The documented weeklong process will also be showcased, to effectively capture the stories emerging from each mapped neighbourhood. An interactive public wall will allow visitors to engage further with the exhibition, which also includes a photo booth with chroma key screens to showcase different popular public spaces (local as well as French) as backdrops to take selfies in front of and share on social media with event hashtags.
Student workshops: Indo-French student workshops will be held with an objective to create a healthy and fruitful cross-cultural exchange between French and Indian students of design, architecture and arts, “to think collectively about our individual and collective relationship with the city,” the creators share.
Another two-hour-long online mapping workshop forms an integral element of City for All?, planned to connect six arts/design/architecture French universities with universities in the six Indian cities where the festival travels. "French students will be paired up with Indian students for each workshop to map how they navigate their way around the city. Following the workshop, the student pairs will be expected to create a short collaborative mixed media output that will be displayed as part of the Bonjour India festival over March-May 2022 in the respective Indian cities as well as on social media platforms,” shares the Social Media Collaborative team. "France and India have a lot to learn from each other; we have similar challenges and together we can find collective solutions,” summarises Janu.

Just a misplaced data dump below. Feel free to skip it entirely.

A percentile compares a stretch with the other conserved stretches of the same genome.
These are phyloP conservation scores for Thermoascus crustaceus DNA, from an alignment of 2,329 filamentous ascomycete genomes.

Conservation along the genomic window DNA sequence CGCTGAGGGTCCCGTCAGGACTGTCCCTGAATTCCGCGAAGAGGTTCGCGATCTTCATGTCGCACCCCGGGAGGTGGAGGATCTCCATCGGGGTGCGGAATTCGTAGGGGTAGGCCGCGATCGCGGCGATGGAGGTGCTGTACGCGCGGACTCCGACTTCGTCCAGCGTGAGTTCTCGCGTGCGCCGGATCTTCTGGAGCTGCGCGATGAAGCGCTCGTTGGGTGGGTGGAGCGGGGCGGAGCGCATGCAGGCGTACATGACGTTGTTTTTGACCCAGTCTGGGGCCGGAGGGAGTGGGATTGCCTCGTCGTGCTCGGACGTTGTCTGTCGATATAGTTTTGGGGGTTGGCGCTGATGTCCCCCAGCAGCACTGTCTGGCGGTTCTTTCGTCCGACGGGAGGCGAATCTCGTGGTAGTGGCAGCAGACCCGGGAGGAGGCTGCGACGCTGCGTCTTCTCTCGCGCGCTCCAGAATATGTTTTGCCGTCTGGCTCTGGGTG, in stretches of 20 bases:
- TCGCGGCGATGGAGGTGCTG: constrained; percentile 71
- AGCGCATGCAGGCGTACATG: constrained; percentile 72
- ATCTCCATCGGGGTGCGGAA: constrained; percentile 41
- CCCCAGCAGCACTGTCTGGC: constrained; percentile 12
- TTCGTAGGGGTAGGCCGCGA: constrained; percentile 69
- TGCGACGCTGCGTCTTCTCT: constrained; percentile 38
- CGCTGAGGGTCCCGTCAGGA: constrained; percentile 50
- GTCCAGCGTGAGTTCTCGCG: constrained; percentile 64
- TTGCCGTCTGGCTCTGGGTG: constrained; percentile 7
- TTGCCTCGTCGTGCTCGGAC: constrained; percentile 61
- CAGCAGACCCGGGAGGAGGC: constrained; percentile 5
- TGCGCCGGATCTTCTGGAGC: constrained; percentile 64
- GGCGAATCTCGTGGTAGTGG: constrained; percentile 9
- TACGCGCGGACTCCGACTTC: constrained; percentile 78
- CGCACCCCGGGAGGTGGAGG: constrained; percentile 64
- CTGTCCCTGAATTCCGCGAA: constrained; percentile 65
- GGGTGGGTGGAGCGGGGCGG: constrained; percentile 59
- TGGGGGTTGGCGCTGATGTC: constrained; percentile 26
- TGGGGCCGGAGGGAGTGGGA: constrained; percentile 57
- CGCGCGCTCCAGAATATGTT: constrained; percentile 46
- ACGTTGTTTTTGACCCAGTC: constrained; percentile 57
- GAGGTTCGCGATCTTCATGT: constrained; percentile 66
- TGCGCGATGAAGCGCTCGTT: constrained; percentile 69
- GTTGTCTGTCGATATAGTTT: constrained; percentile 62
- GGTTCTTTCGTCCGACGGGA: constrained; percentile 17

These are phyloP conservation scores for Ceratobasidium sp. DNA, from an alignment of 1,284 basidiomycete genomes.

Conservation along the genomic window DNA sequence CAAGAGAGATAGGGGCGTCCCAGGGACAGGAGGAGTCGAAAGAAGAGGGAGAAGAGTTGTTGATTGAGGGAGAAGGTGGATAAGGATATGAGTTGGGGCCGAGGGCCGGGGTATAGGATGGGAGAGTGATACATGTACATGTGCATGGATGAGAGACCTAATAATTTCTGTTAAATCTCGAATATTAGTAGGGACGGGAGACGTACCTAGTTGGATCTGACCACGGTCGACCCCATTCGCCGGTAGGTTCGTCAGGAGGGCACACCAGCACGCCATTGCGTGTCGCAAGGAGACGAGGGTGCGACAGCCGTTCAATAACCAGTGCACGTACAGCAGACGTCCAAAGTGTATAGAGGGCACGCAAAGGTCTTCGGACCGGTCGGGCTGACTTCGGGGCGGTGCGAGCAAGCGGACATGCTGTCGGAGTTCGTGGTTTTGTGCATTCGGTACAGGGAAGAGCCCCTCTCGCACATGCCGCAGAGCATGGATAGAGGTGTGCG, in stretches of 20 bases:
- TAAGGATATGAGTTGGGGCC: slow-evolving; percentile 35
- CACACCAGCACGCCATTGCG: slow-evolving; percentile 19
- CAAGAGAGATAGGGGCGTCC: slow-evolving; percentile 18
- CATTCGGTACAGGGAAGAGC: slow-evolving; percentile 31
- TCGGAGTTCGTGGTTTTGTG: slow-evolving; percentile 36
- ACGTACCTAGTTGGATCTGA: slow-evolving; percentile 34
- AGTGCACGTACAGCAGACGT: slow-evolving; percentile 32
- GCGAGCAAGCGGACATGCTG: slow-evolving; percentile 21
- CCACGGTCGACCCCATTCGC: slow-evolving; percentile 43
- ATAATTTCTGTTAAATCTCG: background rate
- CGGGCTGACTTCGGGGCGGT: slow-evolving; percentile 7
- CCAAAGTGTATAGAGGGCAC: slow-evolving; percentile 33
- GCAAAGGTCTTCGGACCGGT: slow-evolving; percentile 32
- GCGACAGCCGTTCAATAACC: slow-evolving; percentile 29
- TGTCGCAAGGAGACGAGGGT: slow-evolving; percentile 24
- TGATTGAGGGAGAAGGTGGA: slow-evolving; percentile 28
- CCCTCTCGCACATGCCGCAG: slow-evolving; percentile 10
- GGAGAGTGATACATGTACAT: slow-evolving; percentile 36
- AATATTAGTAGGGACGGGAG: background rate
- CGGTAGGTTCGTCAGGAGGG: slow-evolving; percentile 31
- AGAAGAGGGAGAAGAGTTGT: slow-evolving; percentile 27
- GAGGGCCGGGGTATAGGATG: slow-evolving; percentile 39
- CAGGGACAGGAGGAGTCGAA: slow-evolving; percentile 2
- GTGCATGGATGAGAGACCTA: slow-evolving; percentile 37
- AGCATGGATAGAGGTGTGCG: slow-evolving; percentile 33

The story so far
The first leg of City for All? commenced in Jaipur, Rajasthan. A week prior to the exhibition, a pin-up map of this city travelled across six of its diverse neighbourhoods, where people from different backgrounds were involved. Questions such as where they preferred to go with their families and friends were posed to the participants, who pinned coloured bindis on these locations on the map – this kickstarted a conversation around what makes a public space inclusive and safe. They were asked another pressing enquiry - “who are our cities designed for?”, along with never before addressed questions like, “Who has the right to leisure in their cities?; How can women and transgender people feel welcome, comfortable, and secure in public spaces?; What barriers do transgender people encounter when they try to occupy public spaces?; How can access to public spaces be increased for people of all ages, genders, sexual preferences, classes, and abilities?; and what do they (the participants) consider to be an ideal public space?”
Discussions around these questions as prompts relayed some answers, majorly focusing on the urgent need to rethink public spaces in Jaipur, to make them safe and more accessible, especially to women and transgender people. During April 2-3, the created maps were exhibited, in tandem with the audio and visual documentation of the dialogues and stories that emerged from each neighbourhood.